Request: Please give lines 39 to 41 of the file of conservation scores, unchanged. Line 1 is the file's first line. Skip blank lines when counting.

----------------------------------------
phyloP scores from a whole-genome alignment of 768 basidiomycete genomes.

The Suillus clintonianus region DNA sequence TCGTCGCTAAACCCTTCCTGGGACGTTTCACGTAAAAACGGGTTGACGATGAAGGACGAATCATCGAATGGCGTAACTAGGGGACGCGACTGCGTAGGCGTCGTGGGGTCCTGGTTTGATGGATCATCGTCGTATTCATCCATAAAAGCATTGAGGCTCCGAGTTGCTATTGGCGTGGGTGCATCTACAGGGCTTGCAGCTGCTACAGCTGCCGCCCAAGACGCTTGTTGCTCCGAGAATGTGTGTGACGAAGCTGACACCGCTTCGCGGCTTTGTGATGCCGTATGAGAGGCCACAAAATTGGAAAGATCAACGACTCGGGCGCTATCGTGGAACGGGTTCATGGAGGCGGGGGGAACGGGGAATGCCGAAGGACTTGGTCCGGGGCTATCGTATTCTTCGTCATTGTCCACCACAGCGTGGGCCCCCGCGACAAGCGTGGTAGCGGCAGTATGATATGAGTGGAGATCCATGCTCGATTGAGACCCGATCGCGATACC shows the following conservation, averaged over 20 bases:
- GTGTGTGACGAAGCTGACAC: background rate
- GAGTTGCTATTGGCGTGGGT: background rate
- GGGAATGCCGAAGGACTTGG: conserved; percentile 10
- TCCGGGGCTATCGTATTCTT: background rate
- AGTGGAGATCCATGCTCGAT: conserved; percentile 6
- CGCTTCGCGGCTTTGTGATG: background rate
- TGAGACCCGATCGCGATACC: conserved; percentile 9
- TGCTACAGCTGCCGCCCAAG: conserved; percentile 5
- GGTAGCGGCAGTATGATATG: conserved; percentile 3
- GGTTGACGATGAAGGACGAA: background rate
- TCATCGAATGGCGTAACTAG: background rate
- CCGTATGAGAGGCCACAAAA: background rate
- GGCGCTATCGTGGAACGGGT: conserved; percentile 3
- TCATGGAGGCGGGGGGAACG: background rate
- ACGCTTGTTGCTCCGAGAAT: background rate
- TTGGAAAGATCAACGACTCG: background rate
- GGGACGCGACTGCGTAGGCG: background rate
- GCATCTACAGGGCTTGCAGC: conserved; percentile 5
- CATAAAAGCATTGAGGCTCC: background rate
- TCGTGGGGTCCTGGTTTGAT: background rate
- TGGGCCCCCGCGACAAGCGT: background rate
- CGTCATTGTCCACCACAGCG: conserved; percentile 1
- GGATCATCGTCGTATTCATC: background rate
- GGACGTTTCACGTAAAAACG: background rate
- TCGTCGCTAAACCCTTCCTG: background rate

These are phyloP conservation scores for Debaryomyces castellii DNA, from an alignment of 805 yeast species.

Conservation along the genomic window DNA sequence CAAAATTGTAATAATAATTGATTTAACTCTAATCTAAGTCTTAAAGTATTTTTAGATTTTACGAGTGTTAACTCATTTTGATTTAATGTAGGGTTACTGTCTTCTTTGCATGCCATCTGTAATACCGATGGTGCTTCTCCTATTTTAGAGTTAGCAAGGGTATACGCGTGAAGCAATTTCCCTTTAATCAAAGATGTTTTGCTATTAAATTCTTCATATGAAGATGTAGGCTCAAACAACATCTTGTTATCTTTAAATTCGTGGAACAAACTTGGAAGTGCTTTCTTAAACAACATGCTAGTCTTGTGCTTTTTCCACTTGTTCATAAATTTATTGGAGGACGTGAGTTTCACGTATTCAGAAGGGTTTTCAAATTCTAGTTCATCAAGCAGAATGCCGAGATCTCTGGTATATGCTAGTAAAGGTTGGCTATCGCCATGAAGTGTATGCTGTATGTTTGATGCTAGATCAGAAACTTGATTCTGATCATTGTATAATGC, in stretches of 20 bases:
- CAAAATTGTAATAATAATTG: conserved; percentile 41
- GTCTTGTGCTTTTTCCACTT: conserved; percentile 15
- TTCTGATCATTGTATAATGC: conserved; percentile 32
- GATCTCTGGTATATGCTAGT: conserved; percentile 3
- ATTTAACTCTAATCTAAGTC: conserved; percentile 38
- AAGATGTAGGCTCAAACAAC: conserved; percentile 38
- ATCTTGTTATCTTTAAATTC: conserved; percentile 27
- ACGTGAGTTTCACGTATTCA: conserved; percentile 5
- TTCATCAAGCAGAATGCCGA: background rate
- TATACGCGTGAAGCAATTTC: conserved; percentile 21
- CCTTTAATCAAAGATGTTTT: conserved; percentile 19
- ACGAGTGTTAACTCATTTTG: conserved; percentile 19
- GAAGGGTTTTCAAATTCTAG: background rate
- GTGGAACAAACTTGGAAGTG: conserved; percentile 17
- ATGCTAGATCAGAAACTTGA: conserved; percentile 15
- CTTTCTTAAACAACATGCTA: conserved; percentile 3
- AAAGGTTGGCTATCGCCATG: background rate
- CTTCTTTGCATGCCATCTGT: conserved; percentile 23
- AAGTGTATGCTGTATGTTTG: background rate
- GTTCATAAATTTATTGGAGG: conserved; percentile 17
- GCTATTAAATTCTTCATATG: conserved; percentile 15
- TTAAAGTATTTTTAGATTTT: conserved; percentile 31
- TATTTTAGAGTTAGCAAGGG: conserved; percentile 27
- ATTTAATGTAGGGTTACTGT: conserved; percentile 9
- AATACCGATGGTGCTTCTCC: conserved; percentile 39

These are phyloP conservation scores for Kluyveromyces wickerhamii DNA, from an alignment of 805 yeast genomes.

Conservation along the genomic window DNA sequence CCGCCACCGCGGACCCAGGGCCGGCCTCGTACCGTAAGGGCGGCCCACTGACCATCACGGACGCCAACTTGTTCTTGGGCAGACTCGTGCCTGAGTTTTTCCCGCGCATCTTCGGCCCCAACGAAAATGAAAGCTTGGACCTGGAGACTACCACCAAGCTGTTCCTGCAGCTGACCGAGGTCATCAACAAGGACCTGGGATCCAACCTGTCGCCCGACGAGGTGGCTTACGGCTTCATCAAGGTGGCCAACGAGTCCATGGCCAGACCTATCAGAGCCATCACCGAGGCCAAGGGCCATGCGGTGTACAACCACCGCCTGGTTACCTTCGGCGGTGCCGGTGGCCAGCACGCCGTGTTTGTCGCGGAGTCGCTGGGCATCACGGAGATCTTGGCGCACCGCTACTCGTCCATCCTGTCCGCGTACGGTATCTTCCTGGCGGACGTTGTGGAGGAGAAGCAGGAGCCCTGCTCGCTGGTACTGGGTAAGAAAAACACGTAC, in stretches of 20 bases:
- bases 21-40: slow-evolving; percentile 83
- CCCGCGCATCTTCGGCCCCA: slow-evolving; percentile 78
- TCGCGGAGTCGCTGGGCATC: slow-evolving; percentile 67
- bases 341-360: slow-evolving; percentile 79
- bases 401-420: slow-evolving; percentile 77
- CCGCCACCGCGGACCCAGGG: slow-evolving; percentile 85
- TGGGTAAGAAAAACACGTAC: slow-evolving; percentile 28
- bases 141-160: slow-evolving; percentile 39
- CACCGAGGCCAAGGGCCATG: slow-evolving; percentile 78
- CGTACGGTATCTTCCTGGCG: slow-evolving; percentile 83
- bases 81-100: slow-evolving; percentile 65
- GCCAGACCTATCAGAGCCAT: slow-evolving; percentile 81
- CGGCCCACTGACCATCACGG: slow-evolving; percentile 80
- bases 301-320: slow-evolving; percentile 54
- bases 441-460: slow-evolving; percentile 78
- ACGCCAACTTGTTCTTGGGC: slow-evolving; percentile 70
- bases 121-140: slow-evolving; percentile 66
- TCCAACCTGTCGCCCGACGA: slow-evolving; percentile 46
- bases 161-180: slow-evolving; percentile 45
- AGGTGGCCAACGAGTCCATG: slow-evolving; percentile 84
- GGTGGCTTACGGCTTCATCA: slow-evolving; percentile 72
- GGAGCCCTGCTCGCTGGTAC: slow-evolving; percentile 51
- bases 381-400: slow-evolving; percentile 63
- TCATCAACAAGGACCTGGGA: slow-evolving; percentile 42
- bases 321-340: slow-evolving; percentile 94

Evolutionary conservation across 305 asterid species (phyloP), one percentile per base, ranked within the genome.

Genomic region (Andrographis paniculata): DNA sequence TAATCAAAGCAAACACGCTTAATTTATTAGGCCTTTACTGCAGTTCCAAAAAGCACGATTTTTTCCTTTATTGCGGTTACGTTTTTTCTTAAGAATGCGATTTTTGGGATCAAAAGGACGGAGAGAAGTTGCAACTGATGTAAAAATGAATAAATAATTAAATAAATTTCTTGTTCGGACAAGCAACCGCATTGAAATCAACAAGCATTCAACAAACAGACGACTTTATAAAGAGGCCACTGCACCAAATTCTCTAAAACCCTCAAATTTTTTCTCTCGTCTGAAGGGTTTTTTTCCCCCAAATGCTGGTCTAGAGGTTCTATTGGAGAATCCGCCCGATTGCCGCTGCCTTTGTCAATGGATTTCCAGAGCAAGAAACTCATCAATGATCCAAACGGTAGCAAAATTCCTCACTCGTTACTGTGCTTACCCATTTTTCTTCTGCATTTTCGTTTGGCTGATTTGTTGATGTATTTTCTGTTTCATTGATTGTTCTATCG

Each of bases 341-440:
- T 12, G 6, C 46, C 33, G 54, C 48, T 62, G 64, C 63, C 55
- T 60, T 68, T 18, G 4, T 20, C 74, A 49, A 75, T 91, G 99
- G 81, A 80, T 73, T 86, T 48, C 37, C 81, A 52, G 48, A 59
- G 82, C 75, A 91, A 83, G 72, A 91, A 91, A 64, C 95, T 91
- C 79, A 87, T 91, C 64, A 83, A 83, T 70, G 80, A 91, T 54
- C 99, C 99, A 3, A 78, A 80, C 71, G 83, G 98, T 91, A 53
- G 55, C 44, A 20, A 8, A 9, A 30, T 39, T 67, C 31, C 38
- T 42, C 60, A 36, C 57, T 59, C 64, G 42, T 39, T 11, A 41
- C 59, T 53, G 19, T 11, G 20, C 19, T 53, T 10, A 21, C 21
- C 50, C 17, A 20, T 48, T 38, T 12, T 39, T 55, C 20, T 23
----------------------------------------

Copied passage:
- TATACGCGTGAAGCAATTTC: conserved; percentile 21
- CCTTTAATCAAAGATGTTTT: conserved; percentile 19
- ACGAGTGTTAACTCATTTTG: conserved; percentile 19